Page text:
Doby has not forgotten the abuse: the ``N-word'' being used every day, the calls of ``coon'' and ``jigaboo,'' the times when he slid into second base and the opposing infielder spit in his face.
``I never sought sympathy or felt sorry for myself,'' Doby said. ``And all that stuff just made me try harder, made me more aggressive. Sometimes I'd get too aggressive and swing too hard and miss the pitch.''
But he cannot forget the sense of loneliness, particularly after games. ``It's then you'd really like to be with your teammates, win or lose, and go over the game,'' he said. ``But I'd go off to my hotel in the black part of town, and they'd go off to their hotel.''
Doby is now 72, his hair sprinkled lightly with gray. He is huskier than in the old photos of him breaking in with the Indians. He works for Major League Baseball, handling the licensing of former players. Wearing a tie and suspenders and an easy smile and forthright manner, this father of five, grandfather of six and great-grandfather of three reflected on his years as a ballplayer as he sat recently in a sunny 29th-floor room at the Baseball Commissioner's office in Manhattan.
``When Mr. Veeck signed me,'' Doby said, ``he sat me down and told me some of the do's and don'ts. He said, `Lawrence' - he's the only person who called me Lawrence - `you are going to be part of history.' Part of history? I had no notions about that. I just wanted to play baseball. I mean, I was young. I didn't quite realize then what all this meant. I saw it simply as an opportunity to get ahead.
``Mr. Veeck told me: `No arguing with umpires, don't even turn around at a bad call at the plate, and no dissertations with opposing players, either of those might start a race riot; no associating with female Caucasians' - not that I was going to. And he said remember to act in a way that you know people are watching you. And this was something that both Jack and I took seriously. We knew that if we didn't succeed, it might hinder opportunities for other Afro-Americans.''
Doby had been leading the Negro National League in batting average, at .415, and home runs, with 14, when he was signed by the Indians. He began as a second baseman, but was switched to the outfield, where he would be assured of starting. But he was unaccustomed to playing there, and in an early game, in center field, and with the bases loaded, he misjudged a fly ball in the sun and the ball hit him on the head. It caused his team to lose.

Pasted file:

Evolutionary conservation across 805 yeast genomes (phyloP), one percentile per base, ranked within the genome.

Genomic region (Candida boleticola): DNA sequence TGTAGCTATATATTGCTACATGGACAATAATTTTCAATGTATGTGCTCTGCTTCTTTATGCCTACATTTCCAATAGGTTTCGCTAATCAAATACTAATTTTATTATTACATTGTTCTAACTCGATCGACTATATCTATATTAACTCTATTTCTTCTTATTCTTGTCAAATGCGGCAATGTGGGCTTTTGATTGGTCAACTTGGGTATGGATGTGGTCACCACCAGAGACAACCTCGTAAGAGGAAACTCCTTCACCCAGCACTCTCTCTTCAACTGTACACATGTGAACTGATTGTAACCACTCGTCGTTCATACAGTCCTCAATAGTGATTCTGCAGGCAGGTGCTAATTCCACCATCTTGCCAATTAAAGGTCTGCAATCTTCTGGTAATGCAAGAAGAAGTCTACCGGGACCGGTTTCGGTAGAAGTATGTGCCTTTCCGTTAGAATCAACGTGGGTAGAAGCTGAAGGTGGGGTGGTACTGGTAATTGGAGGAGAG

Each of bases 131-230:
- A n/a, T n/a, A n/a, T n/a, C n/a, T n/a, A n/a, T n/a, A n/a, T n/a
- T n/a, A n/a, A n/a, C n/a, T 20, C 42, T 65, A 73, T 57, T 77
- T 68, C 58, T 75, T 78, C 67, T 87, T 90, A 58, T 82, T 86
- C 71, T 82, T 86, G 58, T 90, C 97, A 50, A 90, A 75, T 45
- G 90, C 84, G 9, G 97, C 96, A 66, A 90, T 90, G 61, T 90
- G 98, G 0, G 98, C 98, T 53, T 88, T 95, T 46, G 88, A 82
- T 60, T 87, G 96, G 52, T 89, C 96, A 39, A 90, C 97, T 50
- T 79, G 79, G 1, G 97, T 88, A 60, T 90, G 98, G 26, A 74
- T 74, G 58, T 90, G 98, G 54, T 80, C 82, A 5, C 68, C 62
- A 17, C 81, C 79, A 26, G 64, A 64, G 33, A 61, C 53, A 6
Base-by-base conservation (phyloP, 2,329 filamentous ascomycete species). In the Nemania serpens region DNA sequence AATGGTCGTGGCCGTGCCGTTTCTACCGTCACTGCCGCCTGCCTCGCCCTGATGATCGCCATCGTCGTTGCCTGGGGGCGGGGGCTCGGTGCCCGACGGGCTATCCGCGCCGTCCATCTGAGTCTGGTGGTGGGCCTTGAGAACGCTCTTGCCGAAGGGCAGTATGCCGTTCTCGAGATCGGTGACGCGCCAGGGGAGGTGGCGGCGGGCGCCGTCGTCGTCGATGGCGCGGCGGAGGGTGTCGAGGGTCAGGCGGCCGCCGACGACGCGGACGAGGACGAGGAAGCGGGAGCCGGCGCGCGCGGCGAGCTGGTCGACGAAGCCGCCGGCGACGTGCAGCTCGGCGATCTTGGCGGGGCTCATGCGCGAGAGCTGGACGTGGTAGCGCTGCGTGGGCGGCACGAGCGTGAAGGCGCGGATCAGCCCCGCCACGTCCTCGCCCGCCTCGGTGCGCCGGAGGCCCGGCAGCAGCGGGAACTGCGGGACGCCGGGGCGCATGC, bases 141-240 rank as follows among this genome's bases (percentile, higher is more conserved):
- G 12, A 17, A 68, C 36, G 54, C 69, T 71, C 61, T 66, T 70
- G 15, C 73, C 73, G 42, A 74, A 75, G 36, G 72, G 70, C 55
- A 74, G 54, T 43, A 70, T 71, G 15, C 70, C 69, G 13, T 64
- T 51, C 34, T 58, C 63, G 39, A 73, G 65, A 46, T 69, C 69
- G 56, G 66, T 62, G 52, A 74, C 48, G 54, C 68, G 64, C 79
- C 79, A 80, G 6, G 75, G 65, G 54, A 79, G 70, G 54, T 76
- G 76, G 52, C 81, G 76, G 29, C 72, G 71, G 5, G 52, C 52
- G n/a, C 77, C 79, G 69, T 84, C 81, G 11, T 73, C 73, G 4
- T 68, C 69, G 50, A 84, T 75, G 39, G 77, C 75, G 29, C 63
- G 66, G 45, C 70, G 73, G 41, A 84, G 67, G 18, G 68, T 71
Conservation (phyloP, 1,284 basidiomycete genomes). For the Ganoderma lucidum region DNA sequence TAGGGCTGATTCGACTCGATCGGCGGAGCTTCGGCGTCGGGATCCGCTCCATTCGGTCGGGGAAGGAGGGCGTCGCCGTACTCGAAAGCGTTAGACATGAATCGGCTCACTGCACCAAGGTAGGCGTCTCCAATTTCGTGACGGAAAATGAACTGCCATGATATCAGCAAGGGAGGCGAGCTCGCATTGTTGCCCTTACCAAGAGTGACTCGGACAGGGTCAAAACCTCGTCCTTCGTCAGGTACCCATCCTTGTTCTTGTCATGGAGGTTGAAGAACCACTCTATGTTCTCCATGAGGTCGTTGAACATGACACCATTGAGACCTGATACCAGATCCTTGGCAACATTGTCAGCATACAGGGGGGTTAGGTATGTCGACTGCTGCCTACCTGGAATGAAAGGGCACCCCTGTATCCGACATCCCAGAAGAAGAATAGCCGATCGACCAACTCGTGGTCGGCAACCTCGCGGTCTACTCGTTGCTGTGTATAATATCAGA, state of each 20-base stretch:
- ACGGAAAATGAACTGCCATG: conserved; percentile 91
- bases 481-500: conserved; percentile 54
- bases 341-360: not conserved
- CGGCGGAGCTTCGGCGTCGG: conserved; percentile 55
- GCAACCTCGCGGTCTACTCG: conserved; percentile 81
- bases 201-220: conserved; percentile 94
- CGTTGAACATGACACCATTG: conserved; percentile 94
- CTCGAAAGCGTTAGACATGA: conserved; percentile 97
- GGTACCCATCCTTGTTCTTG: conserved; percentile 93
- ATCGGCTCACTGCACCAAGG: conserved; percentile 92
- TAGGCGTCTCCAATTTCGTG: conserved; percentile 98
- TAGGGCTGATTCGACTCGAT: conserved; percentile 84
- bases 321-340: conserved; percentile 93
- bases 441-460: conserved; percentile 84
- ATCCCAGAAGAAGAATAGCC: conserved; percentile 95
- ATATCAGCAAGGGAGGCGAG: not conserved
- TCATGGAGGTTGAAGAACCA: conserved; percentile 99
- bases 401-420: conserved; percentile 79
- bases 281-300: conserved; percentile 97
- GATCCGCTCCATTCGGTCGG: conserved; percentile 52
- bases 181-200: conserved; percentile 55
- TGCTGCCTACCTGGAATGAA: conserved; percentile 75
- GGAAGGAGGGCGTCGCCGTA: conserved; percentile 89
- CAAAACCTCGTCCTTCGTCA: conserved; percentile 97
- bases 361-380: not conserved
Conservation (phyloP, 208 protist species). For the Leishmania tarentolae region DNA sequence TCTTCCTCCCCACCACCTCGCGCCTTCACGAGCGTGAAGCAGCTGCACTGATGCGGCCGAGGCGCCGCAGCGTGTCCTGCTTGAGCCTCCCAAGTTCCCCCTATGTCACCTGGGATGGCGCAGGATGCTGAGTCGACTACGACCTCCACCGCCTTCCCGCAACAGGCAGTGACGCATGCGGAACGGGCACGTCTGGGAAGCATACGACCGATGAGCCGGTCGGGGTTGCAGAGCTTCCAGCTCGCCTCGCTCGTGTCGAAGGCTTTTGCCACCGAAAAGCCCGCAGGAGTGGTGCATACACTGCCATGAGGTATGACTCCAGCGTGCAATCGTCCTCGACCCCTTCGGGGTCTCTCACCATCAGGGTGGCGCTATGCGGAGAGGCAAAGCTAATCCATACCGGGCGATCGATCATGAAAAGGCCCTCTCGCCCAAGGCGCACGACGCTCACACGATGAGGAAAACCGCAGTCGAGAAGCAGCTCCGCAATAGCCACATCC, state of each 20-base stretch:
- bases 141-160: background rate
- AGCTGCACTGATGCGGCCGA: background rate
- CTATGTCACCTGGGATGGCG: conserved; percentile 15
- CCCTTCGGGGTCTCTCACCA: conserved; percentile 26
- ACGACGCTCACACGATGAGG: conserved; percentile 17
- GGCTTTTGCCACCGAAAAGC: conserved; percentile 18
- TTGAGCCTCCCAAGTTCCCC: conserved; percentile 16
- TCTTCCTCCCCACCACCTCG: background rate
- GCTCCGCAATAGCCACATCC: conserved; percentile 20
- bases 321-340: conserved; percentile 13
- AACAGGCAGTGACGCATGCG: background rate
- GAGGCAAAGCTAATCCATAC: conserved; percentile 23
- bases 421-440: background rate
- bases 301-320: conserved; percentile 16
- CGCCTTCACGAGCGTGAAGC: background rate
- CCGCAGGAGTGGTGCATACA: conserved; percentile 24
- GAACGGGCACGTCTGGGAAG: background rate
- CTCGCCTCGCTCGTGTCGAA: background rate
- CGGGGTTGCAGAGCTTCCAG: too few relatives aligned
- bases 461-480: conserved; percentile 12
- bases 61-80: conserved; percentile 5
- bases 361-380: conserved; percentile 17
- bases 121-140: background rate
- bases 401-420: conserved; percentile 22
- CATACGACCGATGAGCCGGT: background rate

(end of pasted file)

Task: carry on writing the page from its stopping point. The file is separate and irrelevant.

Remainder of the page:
After the game, Bill McKechnie, an Indians coach who had befriended Doby, said to him, ``We'll find out what kind of ballplayer you are tomorrow.'' Doby recalled that McKechnie smiled. ``It was a challenge and a kind of vote of confidence,'' Doby said. ``The next day I hit a home run to win the game.''
Doby appreciated Gordon and McKechnie and the catcher, Jim Hegan, in particular, who would seek to salve his disappointments and perhaps take a seat next to him after he had struck out or made an error. ``They were tremendous,'' Doby said. ``But there were others who don't remember or don't want to remember some of their actions. And sometimes I'd see them later and they'd say, `Hey, Larry, let's go have a beer.' I thought, `When I needed you, where were you?' I forgive, but I can't forget. I politely decline their invitations.''
Doby spent his grammar-school years years in Camden, S.C. He recalls seeing the white people riding in fringed, horse-drawn buggies through the black neighborhood and tossing dimes and nickels at the small black children. And then they would rub the children's heads for good luck. ``My grandmother warned me never to pick up the money,'' Doby said. ``She thought it was undignified.
Photo: (1-2) Larry Doby, who was the first African-American to play in the American League, is shown above. Baseball has celebrated Jackie Robinson's 50th anniversary this season by universally retiring his number. Even community officials in the Queens Borough of New York renamed a highway after Robinson while Doby has been overlooked and near forgotton.